These are products that we know are highly dangerous to keep using at the current scale, the only reason we are still on a course to imminent disaster with fossil fuels is because we are being held there firmly by the fossil fuel sector itself which has effectively captured regulators like the Nation Energy Board of Canada.

    The courts here have ruled that our national energy regulator is captured by the fossil fuel sector.

    After Federal Court quashes Trans Mountain, Rachel Notley pulls out of national climate plan

    The majority of people are not asking for disater, we have been removed from the decision making process by those with a fundamental conflict of interest.

  7. Video: Textbook Trauma – The Emotional Cost of Climate Change

    What's going on with climate change alone is like a diagnosis of a terminal illness... for everyone.

  8. One Planet Only Forever at 14:51 PM on 23 September 2018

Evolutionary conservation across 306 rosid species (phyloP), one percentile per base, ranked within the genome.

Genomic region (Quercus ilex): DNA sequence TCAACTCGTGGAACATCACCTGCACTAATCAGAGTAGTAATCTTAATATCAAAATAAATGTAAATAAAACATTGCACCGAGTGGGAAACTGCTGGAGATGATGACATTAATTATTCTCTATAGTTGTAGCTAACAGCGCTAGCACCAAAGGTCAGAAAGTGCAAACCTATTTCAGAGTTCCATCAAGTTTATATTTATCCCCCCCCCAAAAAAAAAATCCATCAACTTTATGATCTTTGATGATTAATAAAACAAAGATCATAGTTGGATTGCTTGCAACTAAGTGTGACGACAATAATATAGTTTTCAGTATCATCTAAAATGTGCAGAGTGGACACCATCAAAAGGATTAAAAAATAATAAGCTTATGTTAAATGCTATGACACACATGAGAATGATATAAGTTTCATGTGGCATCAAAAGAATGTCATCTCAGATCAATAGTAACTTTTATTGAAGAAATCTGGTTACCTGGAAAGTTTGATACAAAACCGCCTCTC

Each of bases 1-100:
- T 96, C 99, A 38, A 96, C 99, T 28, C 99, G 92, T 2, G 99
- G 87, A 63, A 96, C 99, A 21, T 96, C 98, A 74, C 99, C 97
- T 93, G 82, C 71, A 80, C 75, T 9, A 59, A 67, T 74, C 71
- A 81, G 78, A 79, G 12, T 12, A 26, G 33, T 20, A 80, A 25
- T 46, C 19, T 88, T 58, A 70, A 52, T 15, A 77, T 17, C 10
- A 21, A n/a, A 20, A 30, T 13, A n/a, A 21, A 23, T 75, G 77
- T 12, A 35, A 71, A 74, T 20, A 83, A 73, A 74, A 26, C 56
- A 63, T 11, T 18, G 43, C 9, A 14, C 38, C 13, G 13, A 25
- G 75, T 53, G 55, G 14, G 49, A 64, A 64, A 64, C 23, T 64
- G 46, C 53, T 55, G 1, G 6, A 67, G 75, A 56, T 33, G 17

Shell and Exxon's secret 1980s climate change warnings

    Advertising and propaganda are not a problem. The problem is people being harmfully misleading, especially with appeals built to trigger myopic worldview primal human selfish reactions to overwhelm reasonable thoughtful altruistic modern human consideration.

    And the governing objectives of acceptable leadership action need to be understood to be the promotion of improved awareness and understanding of what is really going on (the latest climate science, or any other learning), and the application of that knowledge to improve and achieve the Sustainable Development Goals.

    Without that improved awareness and understanding, a society or organization has no real future. And government advertising and propaganda should be legally required to promote that awareness and understanding - for the good of the future, because the free-market certainly cannot be expected to do it.